I went out to look. Some of the hips on White Dawn have turned dark red. I picked a couple. The redder one tasted pretty good. When I researched rose hips, I learned they were a popular source of Vitamin C during WW II. Native Americans used them as food during winter. They remain popular today for jellies, tonics, pills and teas. Most writers says that birds leave them to the last. I wondered if it is because they are long lasting without rotting.

White Dawn, early September. Notice the Hips in the background.

I brought in a few seeds. White Dawn's near neighbor is Rose de Rescht.

I want to hear about your roses that make significant hips.

Thursday, January 21, 2010

What if You Had a Little Greenhouse?

Several visitors commented on Bloom Day how lucky to have a greenhouse. With DH's help, I turned my wish into a greenhouse. It isn't as cute as an improvisational carpentry shed would have been. The old windows I'd saved for years went with the scrap man because we just are not up to that kind of DIY building any more. Instead we bought a 10x12 Harbor Freight greenhouse made of aluminum with polycarbonate panels for the glazing, in 2007.

 Begonias and pentas are among the stars that tend to bloom all season. They came from the summer garden, either dug and potted or as cuttings.  There's a little bit of licorice plant, too.

The greenhouse came in a box, in a million pieces. I will spare the details of the assembly in the garage out of the wind and how the wind lifted it off the trailer when we hauled it around to set it in place. The directions are confusing. Reading every post of every person on Garden Web who ever assembled one was very enlightening. Most reinforced the basic GH in some way. Every base was different, but sturdy. Ours is fastened to t-posts driven into the ground. It stayed put in a windstorm that tore limbs off the cedar tree behind it.

Potting Bench

Interior and Walkway Photobucket

There is a base for the water barrels and potting bench and a walkway of concrete stepping stones with bricks to piece the irregular spaces. The rest of the floor has cypress mulch. I've been using seed pods as a decorative mulch lately as I clean seeds. I found little wood slat walkways made in Russia at an import store for the larger open spaces. They can be taken up to put transplants into the ground if needed.

epi tree pics, 2008 The epi tree is a curved dry cedar limb that supports plants with long dangling limbs like the night blooming Cereus. No epiphytes actually live on the 'tree' because the GH is empty during the summer.  Potted epis and syngoniums spend the summer outside in shade.                               
Night blooming cereus with tiny buds
Cereus and Syngonium

2009 photo: plants move in for the winter, before the Christmas Cactus bloomed.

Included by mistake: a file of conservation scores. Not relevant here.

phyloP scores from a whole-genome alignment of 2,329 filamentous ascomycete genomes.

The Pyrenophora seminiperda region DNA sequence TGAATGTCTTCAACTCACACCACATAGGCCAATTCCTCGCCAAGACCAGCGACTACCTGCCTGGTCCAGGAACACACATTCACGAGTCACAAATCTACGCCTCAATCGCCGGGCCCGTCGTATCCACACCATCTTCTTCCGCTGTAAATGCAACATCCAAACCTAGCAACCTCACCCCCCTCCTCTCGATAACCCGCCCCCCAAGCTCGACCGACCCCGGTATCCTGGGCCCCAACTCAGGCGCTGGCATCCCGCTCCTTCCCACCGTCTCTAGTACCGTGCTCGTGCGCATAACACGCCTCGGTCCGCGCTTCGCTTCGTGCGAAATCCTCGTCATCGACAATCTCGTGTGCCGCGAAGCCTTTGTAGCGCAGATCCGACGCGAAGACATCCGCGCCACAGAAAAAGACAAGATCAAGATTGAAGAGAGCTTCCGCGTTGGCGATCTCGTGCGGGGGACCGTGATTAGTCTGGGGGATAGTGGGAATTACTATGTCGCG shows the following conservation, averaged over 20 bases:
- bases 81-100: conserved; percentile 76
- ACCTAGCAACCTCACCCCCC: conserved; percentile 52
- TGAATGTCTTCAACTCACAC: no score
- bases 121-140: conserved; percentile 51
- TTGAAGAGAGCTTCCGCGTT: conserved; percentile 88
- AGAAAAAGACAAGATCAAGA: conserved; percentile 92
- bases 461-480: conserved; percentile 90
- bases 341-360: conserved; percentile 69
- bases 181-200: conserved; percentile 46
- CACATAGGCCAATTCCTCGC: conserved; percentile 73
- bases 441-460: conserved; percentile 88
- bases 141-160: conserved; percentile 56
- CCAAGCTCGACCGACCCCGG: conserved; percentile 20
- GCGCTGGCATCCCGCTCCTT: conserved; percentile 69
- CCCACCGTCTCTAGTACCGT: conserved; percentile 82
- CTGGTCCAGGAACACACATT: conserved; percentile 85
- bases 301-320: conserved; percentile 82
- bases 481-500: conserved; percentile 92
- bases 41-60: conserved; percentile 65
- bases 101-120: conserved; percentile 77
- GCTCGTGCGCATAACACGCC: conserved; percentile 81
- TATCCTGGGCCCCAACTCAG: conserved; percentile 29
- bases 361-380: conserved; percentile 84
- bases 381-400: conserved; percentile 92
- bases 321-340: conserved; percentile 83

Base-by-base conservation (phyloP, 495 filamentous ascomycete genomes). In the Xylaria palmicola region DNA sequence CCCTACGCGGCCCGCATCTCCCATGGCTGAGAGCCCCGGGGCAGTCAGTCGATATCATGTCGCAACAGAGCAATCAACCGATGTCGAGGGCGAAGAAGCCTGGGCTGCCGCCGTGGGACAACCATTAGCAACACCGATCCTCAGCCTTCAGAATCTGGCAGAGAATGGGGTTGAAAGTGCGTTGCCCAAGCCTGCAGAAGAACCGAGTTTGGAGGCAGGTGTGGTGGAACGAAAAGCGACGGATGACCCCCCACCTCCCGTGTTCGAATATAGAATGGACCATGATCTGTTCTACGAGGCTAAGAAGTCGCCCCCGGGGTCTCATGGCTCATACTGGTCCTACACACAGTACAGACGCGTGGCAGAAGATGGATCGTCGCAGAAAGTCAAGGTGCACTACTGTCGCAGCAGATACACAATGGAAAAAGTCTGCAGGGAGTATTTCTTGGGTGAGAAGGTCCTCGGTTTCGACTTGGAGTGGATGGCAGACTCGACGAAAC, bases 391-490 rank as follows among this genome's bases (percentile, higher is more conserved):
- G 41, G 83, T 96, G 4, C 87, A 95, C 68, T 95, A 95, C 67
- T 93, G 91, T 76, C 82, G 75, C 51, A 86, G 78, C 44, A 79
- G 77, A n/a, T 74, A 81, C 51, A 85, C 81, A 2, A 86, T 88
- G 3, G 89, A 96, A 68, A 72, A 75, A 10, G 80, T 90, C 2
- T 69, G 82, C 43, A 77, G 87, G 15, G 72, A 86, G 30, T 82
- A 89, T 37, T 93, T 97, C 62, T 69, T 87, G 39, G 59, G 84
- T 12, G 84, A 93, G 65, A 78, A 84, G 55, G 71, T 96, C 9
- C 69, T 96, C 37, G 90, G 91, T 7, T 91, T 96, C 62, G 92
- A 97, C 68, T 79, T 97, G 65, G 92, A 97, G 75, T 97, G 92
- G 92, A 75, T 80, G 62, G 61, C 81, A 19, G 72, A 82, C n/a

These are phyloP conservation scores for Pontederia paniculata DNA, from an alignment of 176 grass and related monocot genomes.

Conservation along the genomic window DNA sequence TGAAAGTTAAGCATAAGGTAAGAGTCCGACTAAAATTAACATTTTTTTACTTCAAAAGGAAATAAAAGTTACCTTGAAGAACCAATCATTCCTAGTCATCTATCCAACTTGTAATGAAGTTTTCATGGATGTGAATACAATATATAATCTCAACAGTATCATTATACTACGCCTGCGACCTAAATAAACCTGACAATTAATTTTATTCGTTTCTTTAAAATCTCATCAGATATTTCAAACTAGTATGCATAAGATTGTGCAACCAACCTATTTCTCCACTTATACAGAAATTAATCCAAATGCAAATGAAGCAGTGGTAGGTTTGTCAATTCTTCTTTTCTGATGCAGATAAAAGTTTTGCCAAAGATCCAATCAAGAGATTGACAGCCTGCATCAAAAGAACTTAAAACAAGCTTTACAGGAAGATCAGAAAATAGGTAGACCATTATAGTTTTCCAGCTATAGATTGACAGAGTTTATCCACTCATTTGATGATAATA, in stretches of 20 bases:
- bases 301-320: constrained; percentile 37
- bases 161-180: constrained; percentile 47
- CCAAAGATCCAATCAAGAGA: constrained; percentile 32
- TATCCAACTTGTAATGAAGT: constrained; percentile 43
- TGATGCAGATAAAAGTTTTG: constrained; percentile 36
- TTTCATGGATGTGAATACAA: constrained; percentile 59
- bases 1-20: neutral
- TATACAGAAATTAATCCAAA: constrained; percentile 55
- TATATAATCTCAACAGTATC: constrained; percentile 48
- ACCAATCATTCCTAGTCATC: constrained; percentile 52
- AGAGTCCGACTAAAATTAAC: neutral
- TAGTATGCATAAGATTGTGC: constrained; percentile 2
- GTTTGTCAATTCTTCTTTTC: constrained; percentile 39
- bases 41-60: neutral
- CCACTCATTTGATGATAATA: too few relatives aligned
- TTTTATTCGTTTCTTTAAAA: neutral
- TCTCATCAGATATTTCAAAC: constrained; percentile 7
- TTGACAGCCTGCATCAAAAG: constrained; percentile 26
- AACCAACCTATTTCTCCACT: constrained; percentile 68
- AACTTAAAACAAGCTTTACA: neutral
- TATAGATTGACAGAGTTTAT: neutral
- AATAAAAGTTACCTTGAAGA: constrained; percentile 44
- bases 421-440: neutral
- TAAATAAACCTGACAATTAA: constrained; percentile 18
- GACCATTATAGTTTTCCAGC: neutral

The post about moving in is HERE. You read it before, I had forgotten what I said.

January 2010 Bloom Day photo.

Here are notes from my Greenhouse files:
Desirable Plants for which to Search:
Best Azaleas for GH forcing
Forcing hydrangea
Acalpha pendula
'Goodwin Creek Grey' lavender (put in 7" pot)

Made a note to Look for:
Dwarf Gardenia for GH
Rosemary standards 10" stem, 5" pot

Vowed to Take Cuttings:
Porterweeds -- long pieces, keep in water, root the tops in late winter in soil.
Pentas -- pot up and take cuttings as well.
Persian Shield for the color. Keeping pots of PS for winter, grow on through summer, bumping up.
Alternanthera -- cuttings in water are sufficient in winter.
Not sure if Licorice Plant is hardy, may need to pot some of it.
Salvias: Mexican Bush Sage and Pineapple Sage, lots of cuttings.
Need to root and pot up Pentas ahead of cold weather. Potted, well rooted plants will live over winter in the GH and be a good start in the garden, April 15. Only the Rose pentas returned in the garden in 2009.
Lemon Grass Too much room for too little gain, but one pot for Ikey to chew might be good.
Rosemary -- standards in 4" pots
Airplane plants
Begonias: some will already be potted. Worked well last year to pull out of urns and put in hanging basket containers.
Arrowhead vine (Syngonium) next to 'epi tree'
Plants of Black Pearl peppers -- this would be a good choice to start plants.
Black Magic colocasia -- dig pieces.
Porterweeds can be long pieces that grow in water until late winter, then cut off and root the tops.
Hedychiums are not evergreen. Can take pieces of Variegated Shell Gingers, Cardamon Gingers.
Keeping Heliconias and BOP in pots for the summer, can go inside for winter.

*Anthurium, bought July 10, 2009
*Areca palms, also July 10. Small.
*Red Emerald Philodendron, July 19, 2009, gallon pot or larger.
Amaryllis -- get some new bulbs to force.
Hyacinths -- force a few.

Need another bag of river stones, this time slightly larger stones.
Pineapple Sage, take cuttings in the fall. Need lots of these.